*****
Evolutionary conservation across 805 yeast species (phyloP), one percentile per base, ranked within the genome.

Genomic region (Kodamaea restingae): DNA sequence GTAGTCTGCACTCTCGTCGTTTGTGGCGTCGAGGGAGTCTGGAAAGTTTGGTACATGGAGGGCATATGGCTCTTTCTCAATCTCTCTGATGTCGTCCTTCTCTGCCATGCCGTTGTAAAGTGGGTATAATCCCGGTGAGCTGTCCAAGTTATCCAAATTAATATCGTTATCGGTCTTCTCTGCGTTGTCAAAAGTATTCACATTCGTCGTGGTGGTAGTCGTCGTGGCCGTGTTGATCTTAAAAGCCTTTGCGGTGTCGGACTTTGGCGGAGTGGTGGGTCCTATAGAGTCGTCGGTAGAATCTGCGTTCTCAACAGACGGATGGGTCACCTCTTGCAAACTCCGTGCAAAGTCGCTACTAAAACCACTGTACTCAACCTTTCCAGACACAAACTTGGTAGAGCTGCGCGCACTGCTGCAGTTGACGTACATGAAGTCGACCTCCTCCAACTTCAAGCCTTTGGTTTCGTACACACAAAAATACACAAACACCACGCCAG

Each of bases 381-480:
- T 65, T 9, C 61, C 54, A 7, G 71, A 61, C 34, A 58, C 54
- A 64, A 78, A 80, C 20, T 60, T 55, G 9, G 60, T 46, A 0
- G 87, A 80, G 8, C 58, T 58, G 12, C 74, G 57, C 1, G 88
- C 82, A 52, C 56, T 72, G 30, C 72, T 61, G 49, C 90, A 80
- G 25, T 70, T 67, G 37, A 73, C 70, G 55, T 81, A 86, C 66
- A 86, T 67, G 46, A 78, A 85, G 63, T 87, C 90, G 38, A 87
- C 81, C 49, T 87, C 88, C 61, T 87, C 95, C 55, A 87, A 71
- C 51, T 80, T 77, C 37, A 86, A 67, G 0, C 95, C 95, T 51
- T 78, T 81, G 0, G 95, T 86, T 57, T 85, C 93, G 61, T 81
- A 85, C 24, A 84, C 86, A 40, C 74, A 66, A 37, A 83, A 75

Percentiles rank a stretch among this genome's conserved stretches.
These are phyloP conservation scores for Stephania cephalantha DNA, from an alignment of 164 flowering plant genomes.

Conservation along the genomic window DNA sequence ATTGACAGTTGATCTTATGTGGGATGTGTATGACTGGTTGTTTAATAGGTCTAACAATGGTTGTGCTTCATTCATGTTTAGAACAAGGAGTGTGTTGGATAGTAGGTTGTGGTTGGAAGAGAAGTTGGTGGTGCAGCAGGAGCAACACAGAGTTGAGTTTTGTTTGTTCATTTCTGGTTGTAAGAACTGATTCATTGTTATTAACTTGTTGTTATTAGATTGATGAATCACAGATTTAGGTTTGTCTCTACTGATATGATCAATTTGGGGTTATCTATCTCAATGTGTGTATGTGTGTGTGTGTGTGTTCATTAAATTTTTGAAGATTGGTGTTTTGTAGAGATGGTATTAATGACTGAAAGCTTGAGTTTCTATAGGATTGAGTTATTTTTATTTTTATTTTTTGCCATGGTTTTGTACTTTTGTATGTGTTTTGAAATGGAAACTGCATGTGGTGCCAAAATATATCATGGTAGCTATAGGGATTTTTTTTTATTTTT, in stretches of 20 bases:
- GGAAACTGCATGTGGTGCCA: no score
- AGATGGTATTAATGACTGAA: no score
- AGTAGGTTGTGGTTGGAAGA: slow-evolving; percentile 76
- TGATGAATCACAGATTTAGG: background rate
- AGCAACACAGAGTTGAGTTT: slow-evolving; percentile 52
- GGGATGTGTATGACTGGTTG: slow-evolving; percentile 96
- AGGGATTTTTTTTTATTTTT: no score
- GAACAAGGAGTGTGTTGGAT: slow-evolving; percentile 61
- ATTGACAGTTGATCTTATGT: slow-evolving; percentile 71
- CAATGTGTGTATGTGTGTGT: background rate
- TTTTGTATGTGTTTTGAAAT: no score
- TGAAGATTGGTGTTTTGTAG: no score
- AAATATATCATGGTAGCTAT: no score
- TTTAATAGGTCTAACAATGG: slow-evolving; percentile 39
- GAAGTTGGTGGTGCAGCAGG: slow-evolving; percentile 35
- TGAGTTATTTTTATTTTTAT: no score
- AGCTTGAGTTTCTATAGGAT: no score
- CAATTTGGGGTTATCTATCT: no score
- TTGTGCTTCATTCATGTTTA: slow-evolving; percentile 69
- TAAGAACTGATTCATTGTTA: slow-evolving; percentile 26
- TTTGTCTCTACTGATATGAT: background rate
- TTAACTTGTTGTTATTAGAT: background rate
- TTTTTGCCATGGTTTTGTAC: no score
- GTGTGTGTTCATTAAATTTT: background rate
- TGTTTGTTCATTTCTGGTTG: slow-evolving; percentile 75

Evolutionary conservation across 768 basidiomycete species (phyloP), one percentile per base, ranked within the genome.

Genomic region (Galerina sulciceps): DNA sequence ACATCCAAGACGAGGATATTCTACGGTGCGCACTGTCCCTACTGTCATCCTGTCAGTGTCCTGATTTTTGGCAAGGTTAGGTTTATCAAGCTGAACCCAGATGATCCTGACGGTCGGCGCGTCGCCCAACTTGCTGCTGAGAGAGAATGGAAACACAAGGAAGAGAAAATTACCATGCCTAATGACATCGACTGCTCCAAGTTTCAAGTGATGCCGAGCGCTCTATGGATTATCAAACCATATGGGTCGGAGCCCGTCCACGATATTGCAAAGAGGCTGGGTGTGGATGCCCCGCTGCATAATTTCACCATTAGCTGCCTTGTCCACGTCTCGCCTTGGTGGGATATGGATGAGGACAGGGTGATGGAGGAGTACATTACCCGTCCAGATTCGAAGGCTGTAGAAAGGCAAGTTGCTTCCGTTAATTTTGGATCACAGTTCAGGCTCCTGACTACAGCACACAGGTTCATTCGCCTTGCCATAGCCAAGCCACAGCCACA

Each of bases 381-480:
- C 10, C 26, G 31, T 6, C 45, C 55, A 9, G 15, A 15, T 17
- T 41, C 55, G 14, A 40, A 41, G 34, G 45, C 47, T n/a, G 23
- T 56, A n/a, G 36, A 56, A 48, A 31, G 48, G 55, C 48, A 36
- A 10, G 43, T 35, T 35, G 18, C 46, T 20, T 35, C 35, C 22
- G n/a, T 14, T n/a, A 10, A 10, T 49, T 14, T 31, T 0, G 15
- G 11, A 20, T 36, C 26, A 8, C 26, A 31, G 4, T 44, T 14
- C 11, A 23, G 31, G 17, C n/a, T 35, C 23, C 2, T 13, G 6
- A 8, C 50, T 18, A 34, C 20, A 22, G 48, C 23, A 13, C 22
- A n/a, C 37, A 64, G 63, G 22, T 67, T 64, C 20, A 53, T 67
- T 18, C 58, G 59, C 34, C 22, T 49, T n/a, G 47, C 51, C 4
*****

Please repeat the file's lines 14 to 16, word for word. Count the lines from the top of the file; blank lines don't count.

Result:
Percentiles rank a stretch among this genome's conserved stretches.
These are phyloP conservation scores for Stephania cephalantha DNA, from an alignment of 164 flowering plant genomes.

Conservation along the genomic window DNA sequence ATTGACAGTTGATCTTATGTGGGATGTGTATGACTGGTTGTTTAATAGGTCTAACAATGGTTGTGCTTCATTCATGTTTAGAACAAGGAGTGTGTTGGATAGTAGGTTGTGGTTGGAAGAGAAGTTGGTGGTGCAGCAGGAGCAACACAGAGTTGAGTTTTGTTTGTTCATTTCTGGTTGTAAGAACTGATTCATTGTTATTAACTTGTTGTTATTAGATTGATGAATCACAGATTTAGGTTTGTCTCTACTGATATGATCAATTTGGGGTTATCTATCTCAATGTGTGTATGTGTGTGTGTGTGTGTTCATTAAATTTTTGAAGATTGGTGTTTTGTAGAGATGGTATTAATGACTGAAAGCTTGAGTTTCTATAGGATTGAGTTATTTTTATTTTTATTTTTTGCCATGGTTTTGTACTTTTGTATGTGTTTTGAAATGGAAACTGCATGTGGTGCCAAAATATATCATGGTAGCTATAGGGATTTTTTTTTATTTTT, in stretches of 20 bases: